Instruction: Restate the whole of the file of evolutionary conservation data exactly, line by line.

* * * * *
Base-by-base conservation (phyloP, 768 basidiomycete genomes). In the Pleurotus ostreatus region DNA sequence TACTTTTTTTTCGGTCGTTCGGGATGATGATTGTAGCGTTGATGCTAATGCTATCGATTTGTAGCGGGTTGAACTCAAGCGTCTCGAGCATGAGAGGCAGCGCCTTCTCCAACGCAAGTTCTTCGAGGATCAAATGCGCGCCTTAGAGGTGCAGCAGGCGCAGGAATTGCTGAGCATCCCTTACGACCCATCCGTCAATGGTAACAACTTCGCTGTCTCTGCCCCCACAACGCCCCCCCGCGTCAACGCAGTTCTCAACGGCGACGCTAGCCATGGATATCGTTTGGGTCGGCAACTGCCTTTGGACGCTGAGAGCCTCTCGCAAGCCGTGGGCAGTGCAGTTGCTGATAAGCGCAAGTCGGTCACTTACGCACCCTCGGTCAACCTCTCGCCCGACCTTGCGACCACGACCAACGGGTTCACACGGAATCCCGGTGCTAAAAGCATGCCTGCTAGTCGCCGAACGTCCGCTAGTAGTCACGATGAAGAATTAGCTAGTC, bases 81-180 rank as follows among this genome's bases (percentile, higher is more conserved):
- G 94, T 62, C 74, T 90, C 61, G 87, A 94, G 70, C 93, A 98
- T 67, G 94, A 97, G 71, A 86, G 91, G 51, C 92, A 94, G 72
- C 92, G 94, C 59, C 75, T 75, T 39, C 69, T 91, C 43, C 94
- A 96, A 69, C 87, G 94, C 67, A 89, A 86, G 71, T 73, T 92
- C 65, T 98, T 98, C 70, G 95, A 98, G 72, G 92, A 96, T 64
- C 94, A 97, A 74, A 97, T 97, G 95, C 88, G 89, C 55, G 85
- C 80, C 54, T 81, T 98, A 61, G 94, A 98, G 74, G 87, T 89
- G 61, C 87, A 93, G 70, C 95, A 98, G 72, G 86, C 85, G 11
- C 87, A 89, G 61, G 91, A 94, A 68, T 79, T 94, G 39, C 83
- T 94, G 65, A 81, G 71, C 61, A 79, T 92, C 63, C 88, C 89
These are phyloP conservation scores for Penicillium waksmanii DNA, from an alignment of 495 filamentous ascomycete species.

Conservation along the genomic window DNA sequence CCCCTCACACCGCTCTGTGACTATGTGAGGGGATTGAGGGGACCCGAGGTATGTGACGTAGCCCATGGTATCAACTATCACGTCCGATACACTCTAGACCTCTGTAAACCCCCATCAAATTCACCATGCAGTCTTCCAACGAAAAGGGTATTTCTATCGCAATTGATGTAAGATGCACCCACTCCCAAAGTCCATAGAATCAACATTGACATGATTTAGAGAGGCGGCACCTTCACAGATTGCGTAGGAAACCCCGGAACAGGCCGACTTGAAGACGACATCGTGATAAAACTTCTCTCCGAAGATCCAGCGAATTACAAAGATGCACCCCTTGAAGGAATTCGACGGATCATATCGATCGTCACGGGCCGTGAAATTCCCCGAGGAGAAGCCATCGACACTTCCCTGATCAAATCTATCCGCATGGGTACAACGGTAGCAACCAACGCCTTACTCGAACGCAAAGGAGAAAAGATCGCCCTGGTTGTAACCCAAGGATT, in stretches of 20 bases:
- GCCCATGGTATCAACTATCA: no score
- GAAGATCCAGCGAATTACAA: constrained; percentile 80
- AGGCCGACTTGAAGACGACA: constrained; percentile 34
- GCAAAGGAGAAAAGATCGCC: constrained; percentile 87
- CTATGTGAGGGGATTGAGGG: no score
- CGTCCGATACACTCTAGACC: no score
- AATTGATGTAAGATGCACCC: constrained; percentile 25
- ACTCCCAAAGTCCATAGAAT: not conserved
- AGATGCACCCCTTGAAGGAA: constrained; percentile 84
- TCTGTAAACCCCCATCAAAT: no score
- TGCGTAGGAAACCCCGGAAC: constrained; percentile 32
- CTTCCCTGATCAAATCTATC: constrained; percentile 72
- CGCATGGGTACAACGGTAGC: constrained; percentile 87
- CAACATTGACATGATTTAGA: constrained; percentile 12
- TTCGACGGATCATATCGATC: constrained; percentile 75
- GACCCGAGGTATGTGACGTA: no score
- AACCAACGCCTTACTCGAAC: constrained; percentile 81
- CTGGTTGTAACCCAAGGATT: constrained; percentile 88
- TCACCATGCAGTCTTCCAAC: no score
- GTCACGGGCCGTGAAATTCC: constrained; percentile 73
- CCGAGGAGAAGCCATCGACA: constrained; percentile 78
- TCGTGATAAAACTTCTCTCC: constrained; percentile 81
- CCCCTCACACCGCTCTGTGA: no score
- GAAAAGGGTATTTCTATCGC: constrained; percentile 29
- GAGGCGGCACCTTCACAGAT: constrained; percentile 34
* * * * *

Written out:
Base-by-base conservation (phyloP, 768 basidiomycete genomes). In the Pleurotus ostreatus region DNA sequence TACTTTTTTTTCGGTCGTTCGGGATGATGATTGTAGCGTTGATGCTAATGCTATCGATTTGTAGCGGGTTGAACTCAAGCGTCTCGAGCATGAGAGGCAGCGCCTTCTCCAACGCAAGTTCTTCGAGGATCAAATGCGCGCCTTAGAGGTGCAGCAGGCGCAGGAATTGCTGAGCATCCCTTACGACCCATCCGTCAATGGTAACAACTTCGCTGTCTCTGCCCCCACAACGCCCCCCCGCGTCAACGCAGTTCTCAACGGCGACGCTAGCCATGGATATCGTTTGGGTCGGCAACTGCCTTTGGACGCTGAGAGCCTCTCGCAAGCCGTGGGCAGTGCAGTTGCTGATAAGCGCAAGTCGGTCACTTACGCACCCTCGGTCAACCTCTCGCCCGACCTTGCGACCACGACCAACGGGTTCACACGGAATCCCGGTGCTAAAAGCATGCCTGCTAGTCGCCGAACGTCCGCTAGTAGTCACGATGAAGAATTAGCTAGTC, bases 81-180 rank as follows among this genome's bases (percentile, higher is more conserved):
- G 94, T 62, C 74, T 90, C 61, G 87, A 94, G 70, C 93, A 98
- T 67, G 94, A 97, G 71, A 86, G 91, G 51, C 92, A 94, G 72
- C 92, G 94, C 59, C 75, T 75, T 39, C 69, T 91, C 43, C 94
- A 96, A 69, C 87, G 94, C 67, A 89, A 86, G 71, T 73, T 92
- C 65, T 98, T 98, C 70, G 95, A 98, G 72, G 92, A 96, T 64
- C 94, A 97, A 74, A 97, T 97, G 95, C 88, G 89, C 55, G 85
- C 80, C 54, T 81, T 98, A 61, G 94, A 98, G 74, G 87, T 89
- G 61, C 87, A 93, G 70, C 95, A 98, G 72, G 86, C 85, G 11
- C 87, A 89, G 61, G 91, A 94, A 68, T 79, T 94, G 39, C 83
- T 94, G 65, A 81, G 71, C 61, A 79, T 92, C 63, C 88, C 89
These are phyloP conservation scores for Penicillium waksmanii DNA, from an alignment of 495 filamentous ascomycete species.

Conservation along the genomic window DNA sequence CCCCTCACACCGCTCTGTGACTATGTGAGGGGATTGAGGGGACCCGAGGTATGTGACGTAGCCCATGGTATCAACTATCACGTCCGATACACTCTAGACCTCTGTAAACCCCCATCAAATTCACCATGCAGTCTTCCAACGAAAAGGGTATTTCTATCGCAATTGATGTAAGATGCACCCACTCCCAAAGTCCATAGAATCAACATTGACATGATTTAGAGAGGCGGCACCTTCACAGATTGCGTAGGAAACCCCGGAACAGGCCGACTTGAAGACGACATCGTGATAAAACTTCTCTCCGAAGATCCAGCGAATTACAAAGATGCACCCCTTGAAGGAATTCGACGGATCATATCGATCGTCACGGGCCGTGAAATTCCCCGAGGAGAAGCCATCGACACTTCCCTGATCAAATCTATCCGCATGGGTACAACGGTAGCAACCAACGCCTTACTCGAACGCAAAGGAGAAAAGATCGCCCTGGTTGTAACCCAAGGATT, in stretches of 20 bases:
- GCCCATGGTATCAACTATCA: no score
- GAAGATCCAGCGAATTACAA: constrained; percentile 80
- AGGCCGACTTGAAGACGACA: constrained; percentile 34
- GCAAAGGAGAAAAGATCGCC: constrained; percentile 87
- CTATGTGAGGGGATTGAGGG: no score
- CGTCCGATACACTCTAGACC: no score
- AATTGATGTAAGATGCACCC: constrained; percentile 25
- ACTCCCAAAGTCCATAGAAT: not conserved
- AGATGCACCCCTTGAAGGAA: constrained; percentile 84
- TCTGTAAACCCCCATCAAAT: no score
- TGCGTAGGAAACCCCGGAAC: constrained; percentile 32
- CTTCCCTGATCAAATCTATC: constrained; percentile 72
- CGCATGGGTACAACGGTAGC: constrained; percentile 87
- CAACATTGACATGATTTAGA: constrained; percentile 12
- TTCGACGGATCATATCGATC: constrained; percentile 75
- GACCCGAGGTATGTGACGTA: no score
- AACCAACGCCTTACTCGAAC: constrained; percentile 81
- CTGGTTGTAACCCAAGGATT: constrained; percentile 88
- TCACCATGCAGTCTTCCAAC: no score
- GTCACGGGCCGTGAAATTCC: constrained; percentile 73
- CCGAGGAGAAGCCATCGACA: constrained; percentile 78
- TCGTGATAAAACTTCTCTCC: constrained; percentile 81
- CCCCTCACACCGCTCTGTGA: no score
- GAAAAGGGTATTTCTATCGC: constrained; percentile 29
- GAGGCGGCACCTTCACAGAT: constrained; percentile 34